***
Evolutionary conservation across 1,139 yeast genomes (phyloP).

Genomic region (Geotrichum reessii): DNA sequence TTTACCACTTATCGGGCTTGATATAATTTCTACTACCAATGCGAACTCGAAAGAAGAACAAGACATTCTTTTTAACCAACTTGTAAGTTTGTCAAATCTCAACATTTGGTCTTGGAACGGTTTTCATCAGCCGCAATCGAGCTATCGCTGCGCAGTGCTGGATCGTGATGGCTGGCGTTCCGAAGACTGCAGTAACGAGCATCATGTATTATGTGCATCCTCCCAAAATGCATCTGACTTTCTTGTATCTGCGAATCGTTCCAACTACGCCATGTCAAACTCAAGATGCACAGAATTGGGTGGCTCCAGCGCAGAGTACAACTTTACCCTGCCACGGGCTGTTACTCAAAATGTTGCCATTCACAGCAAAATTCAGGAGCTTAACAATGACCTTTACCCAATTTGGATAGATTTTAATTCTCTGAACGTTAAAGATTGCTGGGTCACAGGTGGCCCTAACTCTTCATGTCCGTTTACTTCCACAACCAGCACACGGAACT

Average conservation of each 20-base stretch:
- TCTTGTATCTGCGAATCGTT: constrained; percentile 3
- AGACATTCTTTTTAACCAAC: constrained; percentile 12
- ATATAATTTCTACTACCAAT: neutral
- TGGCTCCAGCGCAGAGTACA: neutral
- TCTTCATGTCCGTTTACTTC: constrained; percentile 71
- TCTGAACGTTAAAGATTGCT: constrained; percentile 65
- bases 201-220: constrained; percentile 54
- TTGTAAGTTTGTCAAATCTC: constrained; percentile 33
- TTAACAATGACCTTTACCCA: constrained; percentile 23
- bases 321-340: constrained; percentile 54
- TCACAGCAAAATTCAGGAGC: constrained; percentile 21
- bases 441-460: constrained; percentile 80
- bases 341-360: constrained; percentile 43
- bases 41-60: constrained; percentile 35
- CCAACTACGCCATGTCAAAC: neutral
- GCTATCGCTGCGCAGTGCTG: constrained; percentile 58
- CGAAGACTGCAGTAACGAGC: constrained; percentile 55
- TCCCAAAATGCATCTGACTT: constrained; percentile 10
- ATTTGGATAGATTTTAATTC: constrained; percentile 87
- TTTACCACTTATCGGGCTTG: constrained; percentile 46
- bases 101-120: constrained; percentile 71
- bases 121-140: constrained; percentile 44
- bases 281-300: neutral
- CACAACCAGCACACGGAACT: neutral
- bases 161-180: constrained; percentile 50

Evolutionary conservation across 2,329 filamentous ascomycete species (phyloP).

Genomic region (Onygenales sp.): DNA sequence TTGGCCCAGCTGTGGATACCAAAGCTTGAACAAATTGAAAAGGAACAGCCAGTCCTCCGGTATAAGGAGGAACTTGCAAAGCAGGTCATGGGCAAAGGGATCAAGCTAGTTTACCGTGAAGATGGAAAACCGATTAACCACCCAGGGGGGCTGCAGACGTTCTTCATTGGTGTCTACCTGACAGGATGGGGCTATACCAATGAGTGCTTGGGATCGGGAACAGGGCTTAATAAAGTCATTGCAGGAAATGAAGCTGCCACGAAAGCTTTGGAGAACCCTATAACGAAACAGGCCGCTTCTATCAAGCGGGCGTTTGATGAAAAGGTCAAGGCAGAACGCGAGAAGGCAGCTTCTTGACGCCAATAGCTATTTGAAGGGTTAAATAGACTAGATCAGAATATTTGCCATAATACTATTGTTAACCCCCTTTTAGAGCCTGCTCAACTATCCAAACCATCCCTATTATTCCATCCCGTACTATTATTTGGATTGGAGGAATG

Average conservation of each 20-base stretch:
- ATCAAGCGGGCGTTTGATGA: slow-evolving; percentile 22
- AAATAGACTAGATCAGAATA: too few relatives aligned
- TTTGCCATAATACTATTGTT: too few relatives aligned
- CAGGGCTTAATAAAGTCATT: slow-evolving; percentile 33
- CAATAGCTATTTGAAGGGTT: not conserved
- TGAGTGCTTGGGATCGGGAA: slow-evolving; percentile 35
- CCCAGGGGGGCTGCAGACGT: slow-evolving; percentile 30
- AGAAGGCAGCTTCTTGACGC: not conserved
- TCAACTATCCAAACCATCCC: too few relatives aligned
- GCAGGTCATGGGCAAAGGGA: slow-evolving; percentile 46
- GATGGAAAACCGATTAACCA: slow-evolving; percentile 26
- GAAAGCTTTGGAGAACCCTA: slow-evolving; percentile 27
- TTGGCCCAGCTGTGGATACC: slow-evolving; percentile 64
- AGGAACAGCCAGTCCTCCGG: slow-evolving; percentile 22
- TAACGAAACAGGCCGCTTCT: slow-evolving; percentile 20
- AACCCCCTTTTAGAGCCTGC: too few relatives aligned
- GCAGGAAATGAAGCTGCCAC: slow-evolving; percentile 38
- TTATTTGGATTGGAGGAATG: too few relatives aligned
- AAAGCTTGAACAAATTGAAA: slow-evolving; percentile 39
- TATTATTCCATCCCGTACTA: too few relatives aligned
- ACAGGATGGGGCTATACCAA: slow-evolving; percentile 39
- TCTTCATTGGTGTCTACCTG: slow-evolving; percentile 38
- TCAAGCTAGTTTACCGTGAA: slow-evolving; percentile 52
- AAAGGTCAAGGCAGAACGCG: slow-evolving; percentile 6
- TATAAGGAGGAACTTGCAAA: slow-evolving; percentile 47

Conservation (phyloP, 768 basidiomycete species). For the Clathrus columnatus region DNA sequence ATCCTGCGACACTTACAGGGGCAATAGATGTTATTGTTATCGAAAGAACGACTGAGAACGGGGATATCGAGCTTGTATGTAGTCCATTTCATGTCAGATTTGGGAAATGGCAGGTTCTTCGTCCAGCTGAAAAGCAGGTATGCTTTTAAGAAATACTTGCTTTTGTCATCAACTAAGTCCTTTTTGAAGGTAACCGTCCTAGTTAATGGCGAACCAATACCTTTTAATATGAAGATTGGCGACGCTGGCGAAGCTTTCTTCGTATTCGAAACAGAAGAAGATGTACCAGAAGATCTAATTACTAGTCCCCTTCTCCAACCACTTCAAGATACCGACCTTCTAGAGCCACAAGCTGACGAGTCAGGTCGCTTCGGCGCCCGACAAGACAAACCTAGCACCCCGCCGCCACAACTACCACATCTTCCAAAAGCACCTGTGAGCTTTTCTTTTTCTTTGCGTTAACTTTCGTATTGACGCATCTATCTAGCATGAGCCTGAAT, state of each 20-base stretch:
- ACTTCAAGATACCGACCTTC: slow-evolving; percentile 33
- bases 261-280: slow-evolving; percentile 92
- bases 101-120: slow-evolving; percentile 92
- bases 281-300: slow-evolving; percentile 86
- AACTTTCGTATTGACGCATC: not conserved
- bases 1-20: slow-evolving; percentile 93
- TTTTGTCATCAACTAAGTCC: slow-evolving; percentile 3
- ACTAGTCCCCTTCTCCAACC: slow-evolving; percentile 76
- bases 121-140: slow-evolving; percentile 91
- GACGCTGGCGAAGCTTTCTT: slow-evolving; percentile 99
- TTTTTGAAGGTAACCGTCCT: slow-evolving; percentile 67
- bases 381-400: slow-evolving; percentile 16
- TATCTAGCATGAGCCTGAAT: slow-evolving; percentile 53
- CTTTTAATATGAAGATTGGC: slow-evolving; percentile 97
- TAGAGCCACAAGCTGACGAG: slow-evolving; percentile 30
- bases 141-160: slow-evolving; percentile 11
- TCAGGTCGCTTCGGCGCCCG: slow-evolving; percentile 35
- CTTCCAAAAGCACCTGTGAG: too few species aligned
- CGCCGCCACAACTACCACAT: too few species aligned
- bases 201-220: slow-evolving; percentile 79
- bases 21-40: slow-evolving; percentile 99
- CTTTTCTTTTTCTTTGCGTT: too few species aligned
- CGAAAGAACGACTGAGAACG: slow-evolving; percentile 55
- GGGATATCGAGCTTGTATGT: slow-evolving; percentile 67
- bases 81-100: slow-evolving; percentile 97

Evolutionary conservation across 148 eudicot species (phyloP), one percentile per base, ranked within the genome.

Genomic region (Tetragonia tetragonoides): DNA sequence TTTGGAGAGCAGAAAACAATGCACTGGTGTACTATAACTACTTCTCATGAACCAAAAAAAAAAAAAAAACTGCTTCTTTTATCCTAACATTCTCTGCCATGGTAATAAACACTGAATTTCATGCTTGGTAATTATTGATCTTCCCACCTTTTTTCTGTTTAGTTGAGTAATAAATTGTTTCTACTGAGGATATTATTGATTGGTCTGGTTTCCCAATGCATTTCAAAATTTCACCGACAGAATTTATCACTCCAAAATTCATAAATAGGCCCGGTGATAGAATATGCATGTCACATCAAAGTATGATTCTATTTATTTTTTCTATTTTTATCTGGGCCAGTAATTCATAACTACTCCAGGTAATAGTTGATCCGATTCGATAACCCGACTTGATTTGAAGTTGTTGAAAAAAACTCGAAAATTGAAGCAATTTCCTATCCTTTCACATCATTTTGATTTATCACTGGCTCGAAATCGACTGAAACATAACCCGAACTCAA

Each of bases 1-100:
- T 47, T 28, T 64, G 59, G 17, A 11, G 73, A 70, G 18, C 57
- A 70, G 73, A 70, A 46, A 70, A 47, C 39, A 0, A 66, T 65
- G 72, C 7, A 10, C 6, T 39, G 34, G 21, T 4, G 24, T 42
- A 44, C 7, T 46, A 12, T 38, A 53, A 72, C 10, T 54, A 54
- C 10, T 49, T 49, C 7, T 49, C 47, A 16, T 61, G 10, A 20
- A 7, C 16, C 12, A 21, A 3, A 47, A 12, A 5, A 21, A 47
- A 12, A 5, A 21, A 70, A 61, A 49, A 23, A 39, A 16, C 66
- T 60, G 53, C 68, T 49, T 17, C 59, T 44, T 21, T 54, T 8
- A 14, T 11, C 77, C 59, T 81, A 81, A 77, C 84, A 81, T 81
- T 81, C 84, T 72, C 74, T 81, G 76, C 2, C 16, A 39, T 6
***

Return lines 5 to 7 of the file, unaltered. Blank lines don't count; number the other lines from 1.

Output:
- AGACATTCTTTTTAACCAAC: constrained; percentile 12
- ATATAATTTCTACTACCAAT: neutral
- TGGCTCCAGCGCAGAGTACA: neutral